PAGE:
Rita Colwell is a Distinguished University Professor both at the University of Maryland at College Park and at Johns Hopkins University Bloomberg School of Public Health, Senior Advisor and Chairman Emeritus at Canon US Life Sciences, Inc., and President and CEO of CosmosID, Inc.
Her research interests are focused on global infectious diseases, water, and health. Colwell is currently developing an international network to address emerging infectious diseases and water issues, including safe drinking water for both the developed and developing world.
Colwell served as the eleventh director of the National Science Foundation (NSF) from 1998 to 2004. In her capacity as NSF director, she served as co-chair of the Committee on Science of the National Science and Technology Council.
One of Colwell’s major interests is K-12 science and mathematics education, graduate science and engineering education, and the increased participation of women and minorities in science and engineering.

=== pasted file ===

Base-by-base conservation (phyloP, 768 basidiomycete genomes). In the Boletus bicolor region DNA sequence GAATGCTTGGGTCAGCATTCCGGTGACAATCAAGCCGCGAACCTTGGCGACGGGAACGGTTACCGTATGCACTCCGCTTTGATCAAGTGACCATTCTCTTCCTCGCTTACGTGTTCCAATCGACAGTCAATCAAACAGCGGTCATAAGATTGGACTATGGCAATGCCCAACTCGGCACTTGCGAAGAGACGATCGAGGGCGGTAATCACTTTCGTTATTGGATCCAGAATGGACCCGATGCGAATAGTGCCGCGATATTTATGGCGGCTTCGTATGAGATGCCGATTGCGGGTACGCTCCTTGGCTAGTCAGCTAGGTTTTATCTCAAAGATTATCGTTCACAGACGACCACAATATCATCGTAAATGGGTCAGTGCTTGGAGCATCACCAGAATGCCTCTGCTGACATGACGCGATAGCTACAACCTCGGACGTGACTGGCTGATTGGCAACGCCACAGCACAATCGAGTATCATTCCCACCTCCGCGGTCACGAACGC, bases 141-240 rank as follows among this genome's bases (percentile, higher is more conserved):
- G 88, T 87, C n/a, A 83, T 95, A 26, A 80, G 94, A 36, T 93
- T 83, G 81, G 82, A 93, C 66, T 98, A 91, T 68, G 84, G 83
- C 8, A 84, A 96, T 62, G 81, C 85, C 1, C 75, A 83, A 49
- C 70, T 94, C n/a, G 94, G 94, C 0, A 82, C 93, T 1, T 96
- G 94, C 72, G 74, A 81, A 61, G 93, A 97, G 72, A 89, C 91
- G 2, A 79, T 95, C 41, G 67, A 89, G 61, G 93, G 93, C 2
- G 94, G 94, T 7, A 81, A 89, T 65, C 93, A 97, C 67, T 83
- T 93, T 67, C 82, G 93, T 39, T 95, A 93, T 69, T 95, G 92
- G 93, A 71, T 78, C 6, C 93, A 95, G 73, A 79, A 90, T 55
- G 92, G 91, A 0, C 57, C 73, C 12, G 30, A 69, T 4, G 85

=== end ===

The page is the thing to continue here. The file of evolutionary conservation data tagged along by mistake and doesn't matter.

She has held many advisory positions in the U.S. government, nonprofit science policy organizations, and private foundations, as well as in the international scientific research community. Colwell is a nationally-respected scientist and educator, and has authored or co-authored 17 books and more than 750 scientific publications. She produced the award-winning film, “Invisible Seas,” and has served on editorial boards of numerous scientific journals.
Before joining NSF, Colwell was president of the University of Maryland Biotechnology Institute and a professor of microbiology and biotechnology. She was also a member of the National Science Board from 1984 to 1990.